dontate now

Join Email List

Facebook  Become a Fan on Facebook
twitter  Follow Us on Twitter

329 West 18th Street Suite #610
Chicago, Illinois 60616
(312) 243-1808

Search Collections

Guns and Castanets [1939, Chicago, Great Northern Theatre]

Bookmark and Share
Film Identifier: F.2011-05-0126
Run Time
0h 27m 37s
Date Produced
"Guns and Castanets" is an adaptation of "Carmen" in which the events are transported to Civil War Spain. Ruth Page has staged at least 4 versions of Carmen, all set to Georges Bizet's original opera music. The first version was choreographed and performed in 1926 at the Ravinia Opera. The version depicted in this film is a dress rehearsal (without music) of the second version, which was choreographed by Ruth Page and Bentley Stone as co-directors of the Dance Section of the Chicago Federal Theatre Project of the Work Projects Administration (WPA). It was premiered in Chicago at the Great Northern Theatre on February 1, 1939 by the Page-Stone Ballet (also sometimes referred to as the Federal Ballet). Bizet's original music was selected and adapted by Jerome Moross for small orchestra; songs were selected from the poems of Federico García Lorca, translated by A. L. Lloyd. Libretto by Ruth Page, after the novel by Prosper Mérimée; scenery by Clive Rickabaugh; costumes by John Pratt. Additional versions appeared in 1959, 1960, 1962, 1972, and 1976.
The film opens with a shot of a stage with mountainous sets surrounding what appears to be a town square, on which a group of women dances in place on one side and another group of women poses on the other; a lone figure stands "on" one of the mountains. A man carrying a large box (of ammunition) enters almost immediately and he is followed by several others, who stream across the stage as the groups of women perform simple choreography. The lone figure, in a cape, then descends from the mountain and dances a brief solo along the two groups of women, dressed in what appear to be modified army uniforms. More men with boxes cross the stage, after which the cloaked figure brings down two more men from the mountain and three women (perhaps nuns) enter as well--one of them then dances a brief solo. This is followed by a bit of commotion onstage; soon one of the men from the mountain, apparently a soldier, steps forward dramatically and begins a solo of his own. He is at first accompanied by the soldier-like women, and then by a group of men in all black. Next, a group of women in flamenco-style dresses enters and dances more flamboyantly, encouraging others in their surround to join; they are soon surrounded by soldier-couples. Amidst all this dancing, a more elaborately-dressed woman (perhaps Carmen?) is carried onstage; the rest fall still to watch her solo, which begins slowly but then riles up and involves the crowd. She then actively flirts with a particular soldier on the sidelines before the group carries her offstage. While this soldier attempts to regain his wits, a woman in demure white (perhaps his betrothed), accompanied by three others, enters and soon begins dancing with him. The other three move slowly around the couple's periphery before all but the soldier exit suddenly. The soldier scurries up a mountain as Carmen returns, chased by other women trying to restrain her--apparently from seeking him out. He intervenes and sends them away before initiating a somewhat formal dance with her. When it is complete, the two seem to realize a strong affection for each other, which they express in a more intimate pas de deux while others reenter; they then retire up the mountain together while two other couples and a young girl dance down below. Carmen returns as they exit, and while she is alone, arms wave over the mountainside. She seems to think it a hallucination at first, but seems to understand them as an omen over the course of a pained solo. Afterwards, the betrothed woman enters and Carmen shrinks into the background, watching her perform a contrastingly beautiful solo. However, it is cut short by an apparent volley of gunfire; the women of the town square scurry about and attempt to escape the bullets, but the young girl who danced earlier is struck down. Carmen soon reenters, confused, and encounters an imposing soldier in black. She watches him dance a rigid solo that scares off the other women in the square. Carmen ventures forth in an attempt to dance with him, and though he is harsh at first, she manages to win him over. He dances with her roughly, and her previous lover enters in the middle of their dance. The two men immediately begin to fight but Carmen tries to cut in with a pistol. Her new lover disappears, and the scorned man wrestles the pistol from her and shoots her in a rage. He is immediately shocked by what he has done and she dances a dying solo. Others soon enter, startled, while he holds her corpse. Then a group of men in black enter and begin to march, accompanied by the women in uniform from earlier. The ballet apparently ends here, as the camera cuts to a credit shot reading "Produced by Zenith Cinema Service, Chicago," and briefly, "THE END."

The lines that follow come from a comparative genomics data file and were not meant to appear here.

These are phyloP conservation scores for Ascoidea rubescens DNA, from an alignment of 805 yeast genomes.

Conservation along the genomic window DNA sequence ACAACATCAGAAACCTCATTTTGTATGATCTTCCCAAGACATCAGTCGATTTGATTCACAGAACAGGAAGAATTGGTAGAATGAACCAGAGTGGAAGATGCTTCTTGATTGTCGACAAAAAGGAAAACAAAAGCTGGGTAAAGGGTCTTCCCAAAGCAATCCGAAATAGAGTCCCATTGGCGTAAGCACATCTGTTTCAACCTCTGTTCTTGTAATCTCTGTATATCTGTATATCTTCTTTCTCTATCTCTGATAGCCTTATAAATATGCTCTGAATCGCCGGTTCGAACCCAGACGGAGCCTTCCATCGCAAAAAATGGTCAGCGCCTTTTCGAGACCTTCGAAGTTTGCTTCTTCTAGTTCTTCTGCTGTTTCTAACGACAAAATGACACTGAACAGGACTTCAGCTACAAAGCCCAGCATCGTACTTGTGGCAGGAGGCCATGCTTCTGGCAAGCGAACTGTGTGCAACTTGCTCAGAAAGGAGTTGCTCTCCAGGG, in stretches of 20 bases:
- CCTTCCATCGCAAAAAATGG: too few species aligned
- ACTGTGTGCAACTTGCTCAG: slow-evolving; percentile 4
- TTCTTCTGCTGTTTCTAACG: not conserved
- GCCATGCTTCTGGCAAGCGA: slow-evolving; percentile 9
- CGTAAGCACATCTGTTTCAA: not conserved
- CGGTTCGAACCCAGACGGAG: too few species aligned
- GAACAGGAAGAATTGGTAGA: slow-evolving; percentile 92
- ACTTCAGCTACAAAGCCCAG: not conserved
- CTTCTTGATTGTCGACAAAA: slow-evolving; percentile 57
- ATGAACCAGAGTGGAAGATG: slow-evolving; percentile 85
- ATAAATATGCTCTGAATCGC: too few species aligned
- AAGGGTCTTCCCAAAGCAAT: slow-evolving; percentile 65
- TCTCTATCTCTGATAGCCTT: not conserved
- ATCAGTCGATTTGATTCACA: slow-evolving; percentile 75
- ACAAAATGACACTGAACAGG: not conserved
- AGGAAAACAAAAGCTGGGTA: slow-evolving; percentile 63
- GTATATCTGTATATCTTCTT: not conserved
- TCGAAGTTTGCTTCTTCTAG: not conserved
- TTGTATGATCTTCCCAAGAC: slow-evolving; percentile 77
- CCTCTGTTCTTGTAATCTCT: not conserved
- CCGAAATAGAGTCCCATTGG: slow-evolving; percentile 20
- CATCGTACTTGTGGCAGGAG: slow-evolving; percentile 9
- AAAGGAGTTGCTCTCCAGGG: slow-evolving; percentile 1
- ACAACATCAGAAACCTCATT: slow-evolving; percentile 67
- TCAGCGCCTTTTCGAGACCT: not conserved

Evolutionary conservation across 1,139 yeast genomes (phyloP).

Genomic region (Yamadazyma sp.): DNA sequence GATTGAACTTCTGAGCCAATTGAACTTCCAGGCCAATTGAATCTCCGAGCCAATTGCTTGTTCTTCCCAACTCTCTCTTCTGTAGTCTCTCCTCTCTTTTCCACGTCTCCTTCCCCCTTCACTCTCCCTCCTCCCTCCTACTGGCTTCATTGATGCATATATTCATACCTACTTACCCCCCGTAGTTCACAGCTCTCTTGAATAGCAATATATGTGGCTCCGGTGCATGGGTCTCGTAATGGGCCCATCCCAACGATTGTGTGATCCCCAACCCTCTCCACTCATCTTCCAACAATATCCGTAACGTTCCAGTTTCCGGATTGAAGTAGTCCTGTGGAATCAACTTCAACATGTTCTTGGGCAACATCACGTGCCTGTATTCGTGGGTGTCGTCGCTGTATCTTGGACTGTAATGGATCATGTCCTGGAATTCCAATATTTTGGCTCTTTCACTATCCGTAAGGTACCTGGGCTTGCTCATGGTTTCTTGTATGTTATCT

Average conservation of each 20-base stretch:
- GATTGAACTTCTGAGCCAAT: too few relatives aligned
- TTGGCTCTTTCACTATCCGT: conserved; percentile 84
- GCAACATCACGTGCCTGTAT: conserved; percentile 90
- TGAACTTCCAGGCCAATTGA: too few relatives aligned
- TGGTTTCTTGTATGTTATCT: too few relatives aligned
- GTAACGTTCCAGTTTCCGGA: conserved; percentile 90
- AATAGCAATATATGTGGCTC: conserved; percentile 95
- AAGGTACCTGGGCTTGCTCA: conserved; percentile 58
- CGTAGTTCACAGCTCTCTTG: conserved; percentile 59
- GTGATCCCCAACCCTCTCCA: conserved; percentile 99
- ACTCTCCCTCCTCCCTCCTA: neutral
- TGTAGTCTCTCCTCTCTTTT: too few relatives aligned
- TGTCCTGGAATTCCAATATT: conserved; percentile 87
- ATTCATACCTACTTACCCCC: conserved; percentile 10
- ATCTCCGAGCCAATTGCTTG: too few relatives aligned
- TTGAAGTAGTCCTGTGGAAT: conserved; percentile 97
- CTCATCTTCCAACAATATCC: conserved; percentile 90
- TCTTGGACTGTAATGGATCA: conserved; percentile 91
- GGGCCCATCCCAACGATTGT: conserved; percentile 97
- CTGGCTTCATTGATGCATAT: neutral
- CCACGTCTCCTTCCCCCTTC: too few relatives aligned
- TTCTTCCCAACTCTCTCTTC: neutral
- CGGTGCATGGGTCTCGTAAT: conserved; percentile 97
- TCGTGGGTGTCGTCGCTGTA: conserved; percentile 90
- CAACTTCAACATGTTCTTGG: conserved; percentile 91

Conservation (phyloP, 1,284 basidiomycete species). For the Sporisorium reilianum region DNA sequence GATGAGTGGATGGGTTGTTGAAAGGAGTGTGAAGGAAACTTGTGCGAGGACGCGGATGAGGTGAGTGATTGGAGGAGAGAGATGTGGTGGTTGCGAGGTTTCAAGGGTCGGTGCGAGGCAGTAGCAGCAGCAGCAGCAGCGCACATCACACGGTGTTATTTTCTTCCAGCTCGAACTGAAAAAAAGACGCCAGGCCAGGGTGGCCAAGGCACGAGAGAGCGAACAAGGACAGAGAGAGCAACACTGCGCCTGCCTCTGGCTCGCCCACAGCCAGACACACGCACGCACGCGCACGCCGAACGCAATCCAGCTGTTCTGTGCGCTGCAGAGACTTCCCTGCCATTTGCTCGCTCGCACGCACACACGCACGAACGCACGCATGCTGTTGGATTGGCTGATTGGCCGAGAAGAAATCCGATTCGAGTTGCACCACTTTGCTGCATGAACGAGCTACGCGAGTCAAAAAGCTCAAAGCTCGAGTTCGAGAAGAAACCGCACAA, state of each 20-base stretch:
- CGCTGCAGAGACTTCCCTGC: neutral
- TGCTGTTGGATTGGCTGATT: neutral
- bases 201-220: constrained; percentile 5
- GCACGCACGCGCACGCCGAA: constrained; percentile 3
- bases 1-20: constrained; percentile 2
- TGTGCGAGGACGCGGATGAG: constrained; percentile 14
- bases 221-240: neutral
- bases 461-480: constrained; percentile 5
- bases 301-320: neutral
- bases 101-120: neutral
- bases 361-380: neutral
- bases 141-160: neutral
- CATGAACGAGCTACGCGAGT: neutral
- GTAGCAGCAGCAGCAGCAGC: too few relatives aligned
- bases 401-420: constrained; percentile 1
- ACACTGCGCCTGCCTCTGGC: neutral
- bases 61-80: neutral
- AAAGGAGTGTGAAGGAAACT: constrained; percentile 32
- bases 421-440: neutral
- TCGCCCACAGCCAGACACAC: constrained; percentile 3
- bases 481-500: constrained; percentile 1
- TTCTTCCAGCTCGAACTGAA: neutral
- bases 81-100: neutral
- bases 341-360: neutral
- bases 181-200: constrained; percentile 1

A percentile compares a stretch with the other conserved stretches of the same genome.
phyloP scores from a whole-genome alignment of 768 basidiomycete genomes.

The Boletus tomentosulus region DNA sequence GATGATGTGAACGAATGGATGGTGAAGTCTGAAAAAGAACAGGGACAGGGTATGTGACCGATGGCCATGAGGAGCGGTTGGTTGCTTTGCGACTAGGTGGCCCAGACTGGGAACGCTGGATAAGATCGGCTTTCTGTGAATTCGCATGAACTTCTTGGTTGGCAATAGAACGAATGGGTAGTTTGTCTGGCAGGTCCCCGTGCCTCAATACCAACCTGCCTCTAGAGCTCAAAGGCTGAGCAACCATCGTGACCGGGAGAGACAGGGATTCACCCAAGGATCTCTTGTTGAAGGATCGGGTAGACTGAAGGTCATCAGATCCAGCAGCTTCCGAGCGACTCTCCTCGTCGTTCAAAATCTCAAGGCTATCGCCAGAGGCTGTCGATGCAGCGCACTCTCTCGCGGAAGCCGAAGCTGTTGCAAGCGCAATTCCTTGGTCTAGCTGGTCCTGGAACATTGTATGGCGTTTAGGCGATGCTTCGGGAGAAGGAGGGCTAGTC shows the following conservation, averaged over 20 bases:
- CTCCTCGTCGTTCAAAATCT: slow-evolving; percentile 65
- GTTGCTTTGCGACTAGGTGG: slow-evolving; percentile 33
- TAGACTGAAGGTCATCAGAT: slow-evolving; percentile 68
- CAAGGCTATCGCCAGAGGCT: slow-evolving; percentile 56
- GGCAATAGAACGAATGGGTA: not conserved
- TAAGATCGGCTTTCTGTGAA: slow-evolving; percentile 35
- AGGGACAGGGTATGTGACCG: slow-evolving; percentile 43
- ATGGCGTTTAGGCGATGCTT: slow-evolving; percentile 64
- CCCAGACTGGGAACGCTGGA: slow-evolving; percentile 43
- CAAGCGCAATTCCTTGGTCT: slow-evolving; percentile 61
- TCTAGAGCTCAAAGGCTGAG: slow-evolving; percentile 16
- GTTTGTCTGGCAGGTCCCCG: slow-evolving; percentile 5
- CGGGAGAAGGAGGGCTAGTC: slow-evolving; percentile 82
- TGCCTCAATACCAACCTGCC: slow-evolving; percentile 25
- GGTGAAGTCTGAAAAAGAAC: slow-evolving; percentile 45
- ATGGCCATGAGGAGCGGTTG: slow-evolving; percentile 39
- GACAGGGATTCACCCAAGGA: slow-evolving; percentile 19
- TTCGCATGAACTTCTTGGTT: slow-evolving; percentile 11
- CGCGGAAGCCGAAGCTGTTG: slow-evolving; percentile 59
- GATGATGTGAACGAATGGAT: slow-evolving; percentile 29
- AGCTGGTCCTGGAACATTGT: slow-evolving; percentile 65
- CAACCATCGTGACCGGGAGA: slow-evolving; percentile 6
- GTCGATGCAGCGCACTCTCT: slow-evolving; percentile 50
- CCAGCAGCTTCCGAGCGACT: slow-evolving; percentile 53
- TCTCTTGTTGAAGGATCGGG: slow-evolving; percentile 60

Main Credits
Zenith Cinema Service (corporate name)
Additional Credit
Page, Ruth (is choreographer)
Stone, Bentley (is choreographer)
Related Place
Chicago (production location of)